Have you ever felt paralyzed by “What If” syndrome? Chances are we all have. We consider visiting someone in the hospital but then worry that they may keep us there longer than we’d like. What if we commit to a new Torah class and don’t keep it up? Let’s not mention all those fresh January resolutions we’ve learned not to make in case we let ourselves down.
“What If” thinking immobilizes us at critical times. As a Chabadnik, I’ve experienced dozens, maybe hundreds of “What If” moments while engaged in Jewish outreach. “What if Ripped Jeans Guy is offended when I ask him to don Tefillin?” or “Is it worthwhile to wrap Tefillin with him once if he never does it again?”
I recently stalled when someone dared me to send him a short daily Torah thought via Whatsapp. I had worked for ages to convince this fellow to study with me. He consistently fobbed me off with the old “busy schedule” excuse. When I didn’t let up, he challenged me to send him a sub-five-minute daily thought. “What If” flooded my brain: “What if I can’t think of something fresh every day?”, “What if I miss a morning or lose interest altogether?” The scariest of them all: “What if he never listens to them?”
I should have paid attention to the section in this week’s Torah portion with Aaron and the mutant frog. Moses and Aaron are on their mission to crack Pharaoh so that he frees the Israelites. Before the plague of frogs, G-d tells Aaron to raise his staff over the rivers and bring frogs across Egypt. Cue the dramatic music. You’d expect thunder and lightning as Aaron stretches his arm over the Nile. And then, against the blackened sky and streaks of lightning, millions of menacing toads would leap into action from the riverbanks.
Nothing of the sort.
One little green guy hops out of the river. No lighting. No swarm. One frog.
Imagine how inadequate Aaron could have felt at that moment. G-d had ordered him to summon an amphibious storm, and all he could conjure up was one little croaker. In that freeze frame, Aaron’s actions appear impotent.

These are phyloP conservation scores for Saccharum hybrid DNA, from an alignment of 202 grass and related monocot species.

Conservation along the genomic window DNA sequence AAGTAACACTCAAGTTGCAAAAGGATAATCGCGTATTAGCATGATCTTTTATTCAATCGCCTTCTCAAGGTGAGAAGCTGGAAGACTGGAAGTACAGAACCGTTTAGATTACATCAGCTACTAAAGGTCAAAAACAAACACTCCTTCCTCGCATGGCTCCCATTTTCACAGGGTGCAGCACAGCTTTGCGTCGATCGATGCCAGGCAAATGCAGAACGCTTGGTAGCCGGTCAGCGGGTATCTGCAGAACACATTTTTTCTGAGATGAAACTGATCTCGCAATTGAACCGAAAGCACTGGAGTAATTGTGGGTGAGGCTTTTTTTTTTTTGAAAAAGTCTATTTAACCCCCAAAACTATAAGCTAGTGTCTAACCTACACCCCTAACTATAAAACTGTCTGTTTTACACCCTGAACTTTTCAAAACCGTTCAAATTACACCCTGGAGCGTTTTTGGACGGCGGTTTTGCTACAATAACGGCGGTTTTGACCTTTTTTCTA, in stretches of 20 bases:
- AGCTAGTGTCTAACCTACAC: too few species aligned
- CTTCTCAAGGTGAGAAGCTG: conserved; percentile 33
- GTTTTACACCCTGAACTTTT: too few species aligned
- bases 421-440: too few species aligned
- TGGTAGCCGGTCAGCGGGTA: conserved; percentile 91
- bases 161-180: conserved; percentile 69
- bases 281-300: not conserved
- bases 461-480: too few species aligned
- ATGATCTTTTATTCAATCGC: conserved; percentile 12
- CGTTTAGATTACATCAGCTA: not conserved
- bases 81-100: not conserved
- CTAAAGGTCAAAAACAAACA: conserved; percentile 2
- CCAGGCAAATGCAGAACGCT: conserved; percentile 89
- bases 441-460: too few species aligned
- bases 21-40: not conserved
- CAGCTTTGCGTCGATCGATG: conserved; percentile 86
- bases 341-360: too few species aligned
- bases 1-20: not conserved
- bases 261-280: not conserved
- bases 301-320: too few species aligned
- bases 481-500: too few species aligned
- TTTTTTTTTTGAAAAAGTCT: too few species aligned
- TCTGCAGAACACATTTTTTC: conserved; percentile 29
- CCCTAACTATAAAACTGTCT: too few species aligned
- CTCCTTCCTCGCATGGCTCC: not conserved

A moment later, everything changes. The Midrash, quoted by Rashi, describes how the Egyptians attacked Aaron’s little frog. Each time they attempted to beat it to death, it exploded into thousands more frogs. Within minutes, the place was swarming with green critters- all from the one frog Aaron had summoned.
“What If” thinking is the product of our need for control and our urge to understand how things will play out. Aaron’s mutant frog teaches us that our job is to get the ball rolling. We don’t have to plot the trajectory of our first step; we only have to take it.
I don’t know if the guy I stopped for Tefillin will ever do it again. I do know that if I don’t offer him this opportunity, he’ll never have it. And if my commitment to the Torah class or helping a friend in crisis isn’t sustainable, at least it will have been good while it lasted.
So, I agreed to send the daily Whatsapp thoughts to my friend. He tells me he still listens to it every morning on his way to the office. So does his father. And his brother. And a few hundred people around the world who have now joined our little daily Whatsapp inspiration group.
Don’t get stuck in “What If” thinking. Launch your frog. You never know what exponential potential it may hold.
Inspired by the teachings of the Lubavitcher Rebbe